Familiar Defiance

A small, isolated community is under threat from a fiscally prudent government intent on rationalising services to rural areas.

A familiar scenario?

I thought it was back in 2007 when I wrote Defiant Island, a poignant and gently funny story about a remote island’s struggle not only to survive, but also to preserve its independence in the face of government cutbacks. Rereading it in preparation for a new edition I was struck by how much more topical and relevant the novel has become.

In a kind review of the original edition Terry Seguin (of CBC Radio and Television) summed up the story like this: “An absorbing story of a proud people’s fight to survive … A story of struggle and enduring friendship … a story about love.”

Defiant Island was originally published by New Brunswick’s own DreamCatcher Press. It’s been out of print since the company folded a few years ago, but is now re-released in a completely new edition by Speaking Volumes Press.

I should receive advance copies today. Meanwhile, here’s artist Rick Turylo’s stunning and evocative cover of the new edition.

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Libby Strikes Again!

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What has a line of kindergarten students holding cardboard and foil microphones, and sporting feather boas, got to do with literacy?

Answer: They were part of Milltown Elementary School’s Libby Day, along with life size drawings of Libby, Etta and Celery, the principal characters in the story; homemade instruments replicating those played by Libby and her friends in the band they form, ironically and defiantly named The Underachievers; clay models of the same friends; Underachievers band t-shirts (various designs); drawings of scenes and characters from the novel; writing about My Favourite Character; an illustrated rewriting of the story; acrostic poems; and a whole school singing of the Libby Song.

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Libby Day, shared by parents and guests, was the culmination of the New Brunswick School’s four month long project, Milltown Elementary Reads Libby’s Got the Beat, which started back in October, when I visited each class to read excerpts from the novel and to sing the Libby Song.

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I wrote Libby’s Got the Beat (J. Lorimer 2010) with the underlying thought that the imposition of mass testing was taking the joy and excitement out of school and learning. How pleasant and rewarding – and flattering – then to see that little story about Libby and Etta and Celery’s revolt against provincially imposed tests bring such joy and excitement about books and reading to students at Milltown Elementary School.

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Thanks to students and teachers and staff for building a bridge between the world of books and real life.

Oh – and the connection between the cardboard and foil microphones and pink feather boas and literacy?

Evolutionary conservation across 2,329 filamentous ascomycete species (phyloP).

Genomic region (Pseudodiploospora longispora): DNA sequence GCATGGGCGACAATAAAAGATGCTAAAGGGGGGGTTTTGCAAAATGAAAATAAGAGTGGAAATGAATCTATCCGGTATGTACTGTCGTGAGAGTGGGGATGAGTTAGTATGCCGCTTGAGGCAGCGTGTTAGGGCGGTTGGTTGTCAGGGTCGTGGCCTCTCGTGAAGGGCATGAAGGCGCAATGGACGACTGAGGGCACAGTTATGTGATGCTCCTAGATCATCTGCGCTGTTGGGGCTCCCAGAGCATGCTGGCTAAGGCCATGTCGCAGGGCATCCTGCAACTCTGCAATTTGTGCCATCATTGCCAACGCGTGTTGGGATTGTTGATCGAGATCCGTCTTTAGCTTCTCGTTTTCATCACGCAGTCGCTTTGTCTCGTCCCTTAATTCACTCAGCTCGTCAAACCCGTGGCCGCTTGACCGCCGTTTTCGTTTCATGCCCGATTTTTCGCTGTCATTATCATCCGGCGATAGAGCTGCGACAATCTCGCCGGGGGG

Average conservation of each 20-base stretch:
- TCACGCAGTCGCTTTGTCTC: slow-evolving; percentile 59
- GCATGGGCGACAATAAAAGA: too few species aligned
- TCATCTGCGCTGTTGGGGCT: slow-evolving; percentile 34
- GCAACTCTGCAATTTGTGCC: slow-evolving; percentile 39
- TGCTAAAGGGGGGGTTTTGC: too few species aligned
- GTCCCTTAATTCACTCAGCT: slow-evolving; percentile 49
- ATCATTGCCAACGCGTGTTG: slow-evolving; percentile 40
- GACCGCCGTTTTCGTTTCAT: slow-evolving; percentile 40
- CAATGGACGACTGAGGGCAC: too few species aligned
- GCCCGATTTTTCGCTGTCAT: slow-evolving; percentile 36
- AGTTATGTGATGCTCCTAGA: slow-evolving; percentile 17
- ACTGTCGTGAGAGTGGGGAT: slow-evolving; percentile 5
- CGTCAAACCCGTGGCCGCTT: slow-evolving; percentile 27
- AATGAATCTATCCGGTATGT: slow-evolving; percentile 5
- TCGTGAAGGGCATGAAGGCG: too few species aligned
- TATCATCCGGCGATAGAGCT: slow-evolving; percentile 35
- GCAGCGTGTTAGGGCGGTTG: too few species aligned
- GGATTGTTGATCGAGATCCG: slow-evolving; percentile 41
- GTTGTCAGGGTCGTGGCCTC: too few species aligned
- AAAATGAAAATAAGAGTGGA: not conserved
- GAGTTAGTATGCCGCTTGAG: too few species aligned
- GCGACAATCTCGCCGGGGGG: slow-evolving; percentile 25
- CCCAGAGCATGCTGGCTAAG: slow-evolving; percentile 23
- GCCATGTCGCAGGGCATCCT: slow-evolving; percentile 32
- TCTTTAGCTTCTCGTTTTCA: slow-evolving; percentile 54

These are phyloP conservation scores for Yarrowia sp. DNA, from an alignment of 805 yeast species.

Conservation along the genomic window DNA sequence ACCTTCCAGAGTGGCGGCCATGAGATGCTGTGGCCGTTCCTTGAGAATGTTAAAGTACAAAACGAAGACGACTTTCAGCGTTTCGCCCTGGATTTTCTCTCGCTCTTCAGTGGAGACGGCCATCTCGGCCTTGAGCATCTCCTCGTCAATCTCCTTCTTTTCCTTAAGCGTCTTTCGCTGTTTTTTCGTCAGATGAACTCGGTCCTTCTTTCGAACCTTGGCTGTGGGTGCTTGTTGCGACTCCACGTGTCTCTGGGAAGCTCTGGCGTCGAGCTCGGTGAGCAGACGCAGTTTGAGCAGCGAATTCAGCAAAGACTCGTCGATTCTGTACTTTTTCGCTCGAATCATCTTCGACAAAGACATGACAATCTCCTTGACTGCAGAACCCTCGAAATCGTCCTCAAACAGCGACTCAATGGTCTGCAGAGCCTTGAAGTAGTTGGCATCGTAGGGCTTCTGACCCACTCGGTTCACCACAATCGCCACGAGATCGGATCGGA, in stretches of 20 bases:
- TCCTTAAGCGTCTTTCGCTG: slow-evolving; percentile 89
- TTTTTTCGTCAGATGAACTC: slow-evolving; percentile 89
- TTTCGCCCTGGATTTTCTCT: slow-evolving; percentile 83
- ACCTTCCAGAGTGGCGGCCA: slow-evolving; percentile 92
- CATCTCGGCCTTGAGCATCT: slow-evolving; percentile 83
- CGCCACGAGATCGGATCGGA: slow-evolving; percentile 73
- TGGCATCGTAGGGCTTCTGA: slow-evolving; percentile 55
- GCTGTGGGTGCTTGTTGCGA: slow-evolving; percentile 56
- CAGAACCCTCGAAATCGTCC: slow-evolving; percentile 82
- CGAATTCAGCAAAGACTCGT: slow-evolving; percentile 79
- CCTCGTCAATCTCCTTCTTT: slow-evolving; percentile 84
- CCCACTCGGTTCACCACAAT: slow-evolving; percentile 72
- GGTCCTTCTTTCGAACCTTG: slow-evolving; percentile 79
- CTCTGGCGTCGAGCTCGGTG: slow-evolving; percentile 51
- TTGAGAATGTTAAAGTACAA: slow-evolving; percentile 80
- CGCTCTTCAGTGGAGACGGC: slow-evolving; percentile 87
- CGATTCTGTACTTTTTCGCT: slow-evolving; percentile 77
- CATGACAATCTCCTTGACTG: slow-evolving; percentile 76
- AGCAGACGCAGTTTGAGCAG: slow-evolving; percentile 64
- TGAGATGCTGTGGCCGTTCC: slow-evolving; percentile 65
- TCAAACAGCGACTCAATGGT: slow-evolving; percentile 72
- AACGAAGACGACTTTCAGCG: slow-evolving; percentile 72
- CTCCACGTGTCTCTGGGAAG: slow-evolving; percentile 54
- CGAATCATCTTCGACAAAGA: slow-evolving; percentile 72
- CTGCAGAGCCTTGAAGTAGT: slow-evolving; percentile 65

You have to read, and see, the book to find out.

Since It’s Valentine’s Day …

Sentimentality, like the use of cliché, is one of those arch crimes of the writing world you’re supposed to avoid at all costs, although I confess I like to lapse into it, even wallow in it, occasionally.

But at certain times of the year, standards are allowed, even expected, to slip, and romantic bathos briefly flourishes. (Check out the movies that show up on TV this Valentine’s Day weekend.)

So, taking advantage of this, here’s a reposting of a little schmaltz from the musical world, the lovely, tear inducing, The Wind Beneath My Wings (in a Dan Coates arrangement).

On discovering myself in a used book store


Browsing through the shelves of a second hand book store (always exciting), I came across a copy of The Ragged Believers.

Nothing particularly interesting about that.

Except it’s one of my novels.

My first thought was – at least someone’s read it.

Second thought: Or have they?

I took the book off the shelf and flipped through it, looking for signs of reading, maybe a name at the front, or pages turned down at the corner, or pencil marks in the margin indicating particularly memorable passages, or dried tears on pages containing particularly moving episodes.


Did someone receive it as a gift and take it straight round to the used bookstore without even reading it?

I picture the PR (Potential Reader) unwrapping it and, with the donor hovering, exclaiming, “I can’t wait to read it …” and then as soon as the donor is off the scene, the PR thinking, “Thanks for nothing, a no name book by a no name author. Best I can do with it is part exchange it at the second hand bookstore for something worth reading.”

Or maybe the PR actually read it … and cared so little for it, he or she promptly dumped it at the second hand store, begging the question (well, my question) – How could the reader not treasure and cherish such a masterpiece? Maybe save it as an heirloom to pass on to future generations. Or treasure it to savour over and over again, or to quote favourite passages from, or simply for the joy of possessing a copy, just as you might treasure any work of art.

Then, moving from artistic to mercenary injury, I think – I’m being gypped! I got a meagre 10% from the original sale, while the feckless PR has made a few dollars in part exchange at the used book store, and the used book store owner in turn will rake in all of the second hand selling price, so it’ll have been sold three times over – and all I’ve got is still my original, miserly ten per cent.

It’s a tough life, finding oneself discarded.

But at least it gives me something to write about.